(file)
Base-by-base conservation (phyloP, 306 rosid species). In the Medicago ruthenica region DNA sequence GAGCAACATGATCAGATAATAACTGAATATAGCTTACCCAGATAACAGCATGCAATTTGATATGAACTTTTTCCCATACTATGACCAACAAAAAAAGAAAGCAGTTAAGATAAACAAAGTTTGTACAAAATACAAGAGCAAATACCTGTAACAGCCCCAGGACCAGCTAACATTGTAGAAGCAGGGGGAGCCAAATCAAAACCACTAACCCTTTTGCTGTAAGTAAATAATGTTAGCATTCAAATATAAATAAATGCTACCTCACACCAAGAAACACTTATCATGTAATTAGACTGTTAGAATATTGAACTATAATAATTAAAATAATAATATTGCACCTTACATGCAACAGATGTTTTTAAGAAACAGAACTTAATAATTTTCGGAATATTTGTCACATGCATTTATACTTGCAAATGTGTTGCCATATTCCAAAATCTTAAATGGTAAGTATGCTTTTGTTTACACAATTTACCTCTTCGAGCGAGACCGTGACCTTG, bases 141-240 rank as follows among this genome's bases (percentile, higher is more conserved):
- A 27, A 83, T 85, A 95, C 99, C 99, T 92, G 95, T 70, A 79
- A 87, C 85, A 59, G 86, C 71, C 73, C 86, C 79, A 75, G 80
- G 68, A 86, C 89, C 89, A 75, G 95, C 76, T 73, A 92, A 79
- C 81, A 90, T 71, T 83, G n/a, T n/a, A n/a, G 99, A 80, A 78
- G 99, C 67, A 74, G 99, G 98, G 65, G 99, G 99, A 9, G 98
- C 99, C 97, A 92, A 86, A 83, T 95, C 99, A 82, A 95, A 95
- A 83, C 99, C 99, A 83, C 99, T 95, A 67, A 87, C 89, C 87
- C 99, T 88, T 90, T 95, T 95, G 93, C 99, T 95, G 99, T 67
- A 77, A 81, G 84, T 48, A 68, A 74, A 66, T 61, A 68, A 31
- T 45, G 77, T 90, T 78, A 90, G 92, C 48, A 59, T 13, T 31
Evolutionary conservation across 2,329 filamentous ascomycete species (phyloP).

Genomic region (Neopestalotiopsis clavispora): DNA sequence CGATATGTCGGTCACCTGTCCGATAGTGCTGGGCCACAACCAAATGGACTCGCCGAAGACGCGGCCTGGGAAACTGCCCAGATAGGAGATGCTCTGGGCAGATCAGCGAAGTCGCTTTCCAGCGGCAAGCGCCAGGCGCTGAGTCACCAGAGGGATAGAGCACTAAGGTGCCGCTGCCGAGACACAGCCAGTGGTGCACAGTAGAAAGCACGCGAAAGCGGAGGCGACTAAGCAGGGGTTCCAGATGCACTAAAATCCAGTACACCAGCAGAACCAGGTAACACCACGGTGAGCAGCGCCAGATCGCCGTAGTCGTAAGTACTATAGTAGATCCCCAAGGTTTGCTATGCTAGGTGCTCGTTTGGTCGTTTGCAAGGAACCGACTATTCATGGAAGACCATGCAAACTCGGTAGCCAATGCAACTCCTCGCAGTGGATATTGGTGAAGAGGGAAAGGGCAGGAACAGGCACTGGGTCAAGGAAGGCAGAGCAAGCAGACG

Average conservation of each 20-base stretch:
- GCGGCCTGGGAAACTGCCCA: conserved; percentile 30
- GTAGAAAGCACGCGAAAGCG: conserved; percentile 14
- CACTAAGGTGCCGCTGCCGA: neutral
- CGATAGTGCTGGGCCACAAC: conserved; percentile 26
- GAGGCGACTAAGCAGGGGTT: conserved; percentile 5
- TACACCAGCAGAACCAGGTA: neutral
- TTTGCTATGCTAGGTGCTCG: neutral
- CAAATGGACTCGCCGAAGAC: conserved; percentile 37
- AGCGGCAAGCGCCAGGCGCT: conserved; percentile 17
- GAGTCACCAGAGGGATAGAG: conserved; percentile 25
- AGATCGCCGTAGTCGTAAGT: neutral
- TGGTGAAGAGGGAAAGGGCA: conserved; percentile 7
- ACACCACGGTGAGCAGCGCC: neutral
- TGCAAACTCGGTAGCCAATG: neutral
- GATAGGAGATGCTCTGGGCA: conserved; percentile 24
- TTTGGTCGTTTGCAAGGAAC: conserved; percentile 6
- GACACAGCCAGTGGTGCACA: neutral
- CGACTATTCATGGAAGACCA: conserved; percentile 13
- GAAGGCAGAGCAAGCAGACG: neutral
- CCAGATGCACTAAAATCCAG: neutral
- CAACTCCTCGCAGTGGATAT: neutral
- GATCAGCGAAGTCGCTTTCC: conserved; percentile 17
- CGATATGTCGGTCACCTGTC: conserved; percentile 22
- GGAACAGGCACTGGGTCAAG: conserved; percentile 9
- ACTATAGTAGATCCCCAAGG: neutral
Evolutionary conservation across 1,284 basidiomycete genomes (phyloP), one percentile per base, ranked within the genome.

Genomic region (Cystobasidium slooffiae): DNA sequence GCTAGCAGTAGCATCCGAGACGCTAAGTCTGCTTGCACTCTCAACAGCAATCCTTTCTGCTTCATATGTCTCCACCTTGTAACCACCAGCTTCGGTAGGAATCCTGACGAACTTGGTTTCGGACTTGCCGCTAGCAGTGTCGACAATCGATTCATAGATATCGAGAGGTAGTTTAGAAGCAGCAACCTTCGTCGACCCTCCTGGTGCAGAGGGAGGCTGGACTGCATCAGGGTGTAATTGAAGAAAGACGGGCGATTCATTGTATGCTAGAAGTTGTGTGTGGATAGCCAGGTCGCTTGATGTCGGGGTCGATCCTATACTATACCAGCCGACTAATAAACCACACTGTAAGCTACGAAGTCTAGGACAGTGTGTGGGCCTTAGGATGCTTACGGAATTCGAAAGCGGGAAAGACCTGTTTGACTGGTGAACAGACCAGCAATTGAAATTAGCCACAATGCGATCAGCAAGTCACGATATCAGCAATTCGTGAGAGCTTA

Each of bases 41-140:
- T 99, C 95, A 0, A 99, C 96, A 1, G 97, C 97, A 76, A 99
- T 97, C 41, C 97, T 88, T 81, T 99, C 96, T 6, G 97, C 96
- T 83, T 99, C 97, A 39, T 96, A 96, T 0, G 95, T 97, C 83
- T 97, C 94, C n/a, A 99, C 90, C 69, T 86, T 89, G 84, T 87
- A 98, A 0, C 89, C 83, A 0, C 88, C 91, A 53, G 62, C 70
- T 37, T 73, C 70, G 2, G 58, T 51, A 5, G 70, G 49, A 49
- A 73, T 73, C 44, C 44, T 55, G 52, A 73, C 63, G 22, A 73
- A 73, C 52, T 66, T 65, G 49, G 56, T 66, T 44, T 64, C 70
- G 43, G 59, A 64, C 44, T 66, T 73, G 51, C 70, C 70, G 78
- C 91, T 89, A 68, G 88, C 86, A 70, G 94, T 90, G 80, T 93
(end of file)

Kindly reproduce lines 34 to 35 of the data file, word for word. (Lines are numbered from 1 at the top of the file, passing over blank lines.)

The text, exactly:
- CCAGATGCACTAAAATCCAG: neutral
- CAACTCCTCGCAGTGGATAT: neutral